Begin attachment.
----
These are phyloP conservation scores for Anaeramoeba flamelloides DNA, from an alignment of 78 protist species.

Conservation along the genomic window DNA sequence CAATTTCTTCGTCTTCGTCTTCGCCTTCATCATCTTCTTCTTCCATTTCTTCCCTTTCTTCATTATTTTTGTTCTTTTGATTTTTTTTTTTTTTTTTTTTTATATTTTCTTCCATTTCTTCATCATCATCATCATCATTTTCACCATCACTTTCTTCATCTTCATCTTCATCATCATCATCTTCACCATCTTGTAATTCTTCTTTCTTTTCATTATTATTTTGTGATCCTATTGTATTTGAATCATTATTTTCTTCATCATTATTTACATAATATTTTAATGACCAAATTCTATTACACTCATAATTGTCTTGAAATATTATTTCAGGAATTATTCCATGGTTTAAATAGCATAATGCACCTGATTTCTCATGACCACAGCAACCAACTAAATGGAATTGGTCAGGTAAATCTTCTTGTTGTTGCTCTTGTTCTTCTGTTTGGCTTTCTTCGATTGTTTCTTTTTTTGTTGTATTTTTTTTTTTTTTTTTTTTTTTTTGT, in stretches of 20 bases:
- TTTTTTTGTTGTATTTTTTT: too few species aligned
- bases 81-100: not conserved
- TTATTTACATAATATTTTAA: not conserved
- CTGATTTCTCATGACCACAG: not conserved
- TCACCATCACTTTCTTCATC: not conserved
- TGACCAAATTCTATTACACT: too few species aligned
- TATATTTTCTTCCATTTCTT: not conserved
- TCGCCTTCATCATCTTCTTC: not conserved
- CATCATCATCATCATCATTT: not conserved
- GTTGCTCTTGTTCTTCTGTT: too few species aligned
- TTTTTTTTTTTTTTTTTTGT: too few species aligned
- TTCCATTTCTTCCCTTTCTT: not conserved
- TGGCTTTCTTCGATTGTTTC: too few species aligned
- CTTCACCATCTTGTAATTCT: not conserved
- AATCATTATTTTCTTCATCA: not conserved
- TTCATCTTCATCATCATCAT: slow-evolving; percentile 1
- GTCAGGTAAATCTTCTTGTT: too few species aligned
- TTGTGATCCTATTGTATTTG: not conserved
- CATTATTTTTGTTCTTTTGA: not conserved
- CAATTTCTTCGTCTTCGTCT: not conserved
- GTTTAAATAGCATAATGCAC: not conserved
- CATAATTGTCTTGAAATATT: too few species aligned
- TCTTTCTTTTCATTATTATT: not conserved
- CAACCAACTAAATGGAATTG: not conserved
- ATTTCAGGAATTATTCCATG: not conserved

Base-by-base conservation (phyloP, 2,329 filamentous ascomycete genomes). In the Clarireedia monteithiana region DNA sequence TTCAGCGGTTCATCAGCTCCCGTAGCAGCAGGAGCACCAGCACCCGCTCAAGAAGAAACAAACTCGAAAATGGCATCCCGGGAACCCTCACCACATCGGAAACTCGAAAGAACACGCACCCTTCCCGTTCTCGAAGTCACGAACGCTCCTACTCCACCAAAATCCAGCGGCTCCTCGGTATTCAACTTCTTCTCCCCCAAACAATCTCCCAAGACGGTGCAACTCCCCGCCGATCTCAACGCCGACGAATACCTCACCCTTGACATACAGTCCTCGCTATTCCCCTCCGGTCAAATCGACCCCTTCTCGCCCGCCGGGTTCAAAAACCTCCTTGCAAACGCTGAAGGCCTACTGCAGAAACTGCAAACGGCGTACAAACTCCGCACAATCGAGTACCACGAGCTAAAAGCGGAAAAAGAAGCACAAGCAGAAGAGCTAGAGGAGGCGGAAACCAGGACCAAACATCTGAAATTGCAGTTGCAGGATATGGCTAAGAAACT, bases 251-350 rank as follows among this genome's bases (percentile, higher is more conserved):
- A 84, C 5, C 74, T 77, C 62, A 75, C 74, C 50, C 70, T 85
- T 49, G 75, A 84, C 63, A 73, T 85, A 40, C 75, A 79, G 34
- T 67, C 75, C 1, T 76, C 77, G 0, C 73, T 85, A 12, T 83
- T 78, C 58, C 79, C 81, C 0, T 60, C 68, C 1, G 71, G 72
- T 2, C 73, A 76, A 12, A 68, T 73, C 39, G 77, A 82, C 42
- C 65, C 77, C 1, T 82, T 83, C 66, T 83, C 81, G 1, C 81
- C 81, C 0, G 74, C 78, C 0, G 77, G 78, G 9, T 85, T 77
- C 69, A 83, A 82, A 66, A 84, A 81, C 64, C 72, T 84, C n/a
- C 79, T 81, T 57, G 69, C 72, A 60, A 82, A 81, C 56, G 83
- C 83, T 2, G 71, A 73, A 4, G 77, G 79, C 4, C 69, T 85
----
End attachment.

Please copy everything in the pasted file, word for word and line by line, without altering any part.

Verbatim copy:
These are phyloP conservation scores for Anaeramoeba flamelloides DNA, from an alignment of 78 protist species.

Conservation along the genomic window DNA sequence CAATTTCTTCGTCTTCGTCTTCGCCTTCATCATCTTCTTCTTCCATTTCTTCCCTTTCTTCATTATTTTTGTTCTTTTGATTTTTTTTTTTTTTTTTTTTTATATTTTCTTCCATTTCTTCATCATCATCATCATCATTTTCACCATCACTTTCTTCATCTTCATCTTCATCATCATCATCTTCACCATCTTGTAATTCTTCTTTCTTTTCATTATTATTTTGTGATCCTATTGTATTTGAATCATTATTTTCTTCATCATTATTTACATAATATTTTAATGACCAAATTCTATTACACTCATAATTGTCTTGAAATATTATTTCAGGAATTATTCCATGGTTTAAATAGCATAATGCACCTGATTTCTCATGACCACAGCAACCAACTAAATGGAATTGGTCAGGTAAATCTTCTTGTTGTTGCTCTTGTTCTTCTGTTTGGCTTTCTTCGATTGTTTCTTTTTTTGTTGTATTTTTTTTTTTTTTTTTTTTTTTTTGT, in stretches of 20 bases:
- TTTTTTTGTTGTATTTTTTT: too few species aligned
- bases 81-100: not conserved
- TTATTTACATAATATTTTAA: not conserved
- CTGATTTCTCATGACCACAG: not conserved
- TCACCATCACTTTCTTCATC: not conserved
- TGACCAAATTCTATTACACT: too few species aligned
- TATATTTTCTTCCATTTCTT: not conserved
- TCGCCTTCATCATCTTCTTC: not conserved
- CATCATCATCATCATCATTT: not conserved
- GTTGCTCTTGTTCTTCTGTT: too few species aligned
- TTTTTTTTTTTTTTTTTTGT: too few species aligned
- TTCCATTTCTTCCCTTTCTT: not conserved
- TGGCTTTCTTCGATTGTTTC: too few species aligned
- CTTCACCATCTTGTAATTCT: not conserved
- AATCATTATTTTCTTCATCA: not conserved
- TTCATCTTCATCATCATCAT: slow-evolving; percentile 1
- GTCAGGTAAATCTTCTTGTT: too few species aligned
- TTGTGATCCTATTGTATTTG: not conserved
- CATTATTTTTGTTCTTTTGA: not conserved
- CAATTTCTTCGTCTTCGTCT: not conserved
- GTTTAAATAGCATAATGCAC: not conserved
- CATAATTGTCTTGAAATATT: too few species aligned
- TCTTTCTTTTCATTATTATT: not conserved
- CAACCAACTAAATGGAATTG: not conserved
- ATTTCAGGAATTATTCCATG: not conserved

Base-by-base conservation (phyloP, 2,329 filamentous ascomycete genomes). In the Clarireedia monteithiana region DNA sequence TTCAGCGGTTCATCAGCTCCCGTAGCAGCAGGAGCACCAGCACCCGCTCAAGAAGAAACAAACTCGAAAATGGCATCCCGGGAACCCTCACCACATCGGAAACTCGAAAGAACACGCACCCTTCCCGTTCTCGAAGTCACGAACGCTCCTACTCCACCAAAATCCAGCGGCTCCTCGGTATTCAACTTCTTCTCCCCCAAACAATCTCCCAAGACGGTGCAACTCCCCGCCGATCTCAACGCCGACGAATACCTCACCCTTGACATACAGTCCTCGCTATTCCCCTCCGGTCAAATCGACCCCTTCTCGCCCGCCGGGTTCAAAAACCTCCTTGCAAACGCTGAAGGCCTACTGCAGAAACTGCAAACGGCGTACAAACTCCGCACAATCGAGTACCACGAGCTAAAAGCGGAAAAAGAAGCACAAGCAGAAGAGCTAGAGGAGGCGGAAACCAGGACCAAACATCTGAAATTGCAGTTGCAGGATATGGCTAAGAAACT, bases 251-350 rank as follows among this genome's bases (percentile, higher is more conserved):
- A 84, C 5, C 74, T 77, C 62, A 75, C 74, C 50, C 70, T 85
- T 49, G 75, A 84, C 63, A 73, T 85, A 40, C 75, A 79, G 34
- T 67, C 75, C 1, T 76, C 77, G 0, C 73, T 85, A 12, T 83
- T 78, C 58, C 79, C 81, C 0, T 60, C 68, C 1, G 71, G 72
- T 2, C 73, A 76, A 12, A 68, T 73, C 39, G 77, A 82, C 42
- C 65, C 77, C 1, T 82, T 83, C 66, T 83, C 81, G 1, C 81
- C 81, C 0, G 74, C 78, C 0, G 77, G 78, G 9, T 85, T 77
- C 69, A 83, A 82, A 66, A 84, A 81, C 64, C 72, T 84, C n/a
- C 79, T 81, T 57, G 69, C 72, A 60, A 82, A 81, C 56, G 83
- C 83, T 2, G 71, A 73, A 4, G 77, G 79, C 4, C 69, T 85